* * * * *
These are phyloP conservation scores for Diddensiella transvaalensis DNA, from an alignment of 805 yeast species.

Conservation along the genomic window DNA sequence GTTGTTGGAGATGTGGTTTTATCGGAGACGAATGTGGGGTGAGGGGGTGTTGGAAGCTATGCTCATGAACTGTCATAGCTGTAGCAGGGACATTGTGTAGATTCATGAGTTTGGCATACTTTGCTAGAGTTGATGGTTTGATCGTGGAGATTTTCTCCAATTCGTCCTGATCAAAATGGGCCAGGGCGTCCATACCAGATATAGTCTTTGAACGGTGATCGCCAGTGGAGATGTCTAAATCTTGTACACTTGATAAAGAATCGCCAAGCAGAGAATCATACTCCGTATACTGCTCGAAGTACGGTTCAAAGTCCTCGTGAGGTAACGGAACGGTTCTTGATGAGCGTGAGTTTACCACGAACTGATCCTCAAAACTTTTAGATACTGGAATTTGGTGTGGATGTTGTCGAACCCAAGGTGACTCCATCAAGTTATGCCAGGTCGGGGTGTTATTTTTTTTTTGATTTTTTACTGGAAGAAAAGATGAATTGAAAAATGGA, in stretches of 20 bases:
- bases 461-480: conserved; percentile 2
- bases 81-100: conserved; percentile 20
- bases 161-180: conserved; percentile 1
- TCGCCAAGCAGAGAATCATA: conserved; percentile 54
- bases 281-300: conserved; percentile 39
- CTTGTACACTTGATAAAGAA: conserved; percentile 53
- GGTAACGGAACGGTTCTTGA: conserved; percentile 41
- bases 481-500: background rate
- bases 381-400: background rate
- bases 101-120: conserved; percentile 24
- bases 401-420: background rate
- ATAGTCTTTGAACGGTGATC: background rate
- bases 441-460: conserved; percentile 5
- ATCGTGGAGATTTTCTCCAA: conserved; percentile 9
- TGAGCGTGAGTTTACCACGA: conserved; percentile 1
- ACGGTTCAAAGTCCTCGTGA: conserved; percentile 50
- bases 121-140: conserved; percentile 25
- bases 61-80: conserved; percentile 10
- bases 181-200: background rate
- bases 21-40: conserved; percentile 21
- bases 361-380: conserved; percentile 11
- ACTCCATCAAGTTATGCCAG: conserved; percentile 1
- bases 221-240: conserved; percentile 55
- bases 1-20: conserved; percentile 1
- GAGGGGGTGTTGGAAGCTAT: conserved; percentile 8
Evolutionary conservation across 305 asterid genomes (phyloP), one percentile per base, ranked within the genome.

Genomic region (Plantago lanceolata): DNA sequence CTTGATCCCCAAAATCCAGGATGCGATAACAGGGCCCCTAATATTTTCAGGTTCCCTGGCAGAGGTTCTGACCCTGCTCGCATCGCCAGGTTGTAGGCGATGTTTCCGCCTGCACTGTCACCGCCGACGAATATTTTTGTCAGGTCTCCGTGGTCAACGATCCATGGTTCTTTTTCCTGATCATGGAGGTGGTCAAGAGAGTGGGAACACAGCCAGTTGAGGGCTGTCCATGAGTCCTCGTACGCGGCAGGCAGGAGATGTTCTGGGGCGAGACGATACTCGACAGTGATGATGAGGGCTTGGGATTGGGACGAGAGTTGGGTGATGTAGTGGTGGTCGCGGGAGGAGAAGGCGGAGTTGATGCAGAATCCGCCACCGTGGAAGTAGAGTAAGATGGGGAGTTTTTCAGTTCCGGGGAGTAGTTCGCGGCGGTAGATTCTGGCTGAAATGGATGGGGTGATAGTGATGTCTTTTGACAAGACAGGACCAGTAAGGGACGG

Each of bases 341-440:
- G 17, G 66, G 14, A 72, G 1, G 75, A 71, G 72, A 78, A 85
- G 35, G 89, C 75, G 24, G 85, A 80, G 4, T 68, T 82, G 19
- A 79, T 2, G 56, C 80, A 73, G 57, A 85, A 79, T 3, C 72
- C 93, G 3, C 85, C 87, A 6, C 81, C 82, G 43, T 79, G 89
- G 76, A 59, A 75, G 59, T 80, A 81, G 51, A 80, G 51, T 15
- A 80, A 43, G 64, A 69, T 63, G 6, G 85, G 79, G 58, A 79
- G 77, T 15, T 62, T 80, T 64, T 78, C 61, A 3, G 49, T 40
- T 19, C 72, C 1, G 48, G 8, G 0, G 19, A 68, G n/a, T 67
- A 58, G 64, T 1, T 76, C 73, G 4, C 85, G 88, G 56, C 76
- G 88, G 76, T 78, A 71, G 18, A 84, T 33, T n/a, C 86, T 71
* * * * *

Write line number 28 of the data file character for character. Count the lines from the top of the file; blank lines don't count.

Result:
Evolutionary conservation across 305 asterid genomes (phyloP), one percentile per base, ranked within the genome.